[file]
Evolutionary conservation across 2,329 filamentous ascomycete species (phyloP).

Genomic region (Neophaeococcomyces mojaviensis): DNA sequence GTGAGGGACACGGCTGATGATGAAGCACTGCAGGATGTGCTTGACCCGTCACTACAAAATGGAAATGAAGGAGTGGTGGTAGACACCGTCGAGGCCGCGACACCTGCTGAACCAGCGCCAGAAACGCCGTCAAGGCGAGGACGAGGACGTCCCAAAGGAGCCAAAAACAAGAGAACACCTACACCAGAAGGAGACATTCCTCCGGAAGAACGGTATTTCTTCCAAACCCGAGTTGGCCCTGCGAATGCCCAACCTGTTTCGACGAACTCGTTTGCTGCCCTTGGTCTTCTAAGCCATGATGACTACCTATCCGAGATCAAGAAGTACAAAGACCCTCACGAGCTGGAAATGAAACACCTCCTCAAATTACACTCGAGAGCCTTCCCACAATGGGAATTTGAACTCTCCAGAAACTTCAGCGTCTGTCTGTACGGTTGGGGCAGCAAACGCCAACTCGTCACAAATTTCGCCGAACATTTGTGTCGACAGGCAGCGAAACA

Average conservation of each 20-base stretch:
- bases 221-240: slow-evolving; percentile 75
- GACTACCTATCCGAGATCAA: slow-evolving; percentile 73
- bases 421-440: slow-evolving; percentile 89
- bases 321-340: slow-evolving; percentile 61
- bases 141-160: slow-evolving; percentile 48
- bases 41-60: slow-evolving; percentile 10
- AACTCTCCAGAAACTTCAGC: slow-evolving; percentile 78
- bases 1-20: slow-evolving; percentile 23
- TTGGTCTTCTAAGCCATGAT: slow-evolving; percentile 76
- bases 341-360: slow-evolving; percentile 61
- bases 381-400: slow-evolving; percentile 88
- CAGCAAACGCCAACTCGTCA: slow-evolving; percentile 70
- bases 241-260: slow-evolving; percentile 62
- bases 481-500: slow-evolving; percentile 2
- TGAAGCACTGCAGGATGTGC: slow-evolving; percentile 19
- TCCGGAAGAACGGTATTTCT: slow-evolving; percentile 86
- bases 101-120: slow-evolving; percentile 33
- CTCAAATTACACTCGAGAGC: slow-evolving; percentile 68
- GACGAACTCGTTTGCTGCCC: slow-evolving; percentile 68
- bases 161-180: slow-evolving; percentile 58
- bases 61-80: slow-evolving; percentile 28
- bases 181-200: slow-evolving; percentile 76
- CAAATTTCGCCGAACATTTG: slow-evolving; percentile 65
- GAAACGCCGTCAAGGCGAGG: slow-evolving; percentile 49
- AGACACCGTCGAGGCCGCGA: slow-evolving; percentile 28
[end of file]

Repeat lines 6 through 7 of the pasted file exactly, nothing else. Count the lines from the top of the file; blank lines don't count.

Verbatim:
- bases 421-440: slow-evolving; percentile 89
- bases 321-340: slow-evolving; percentile 61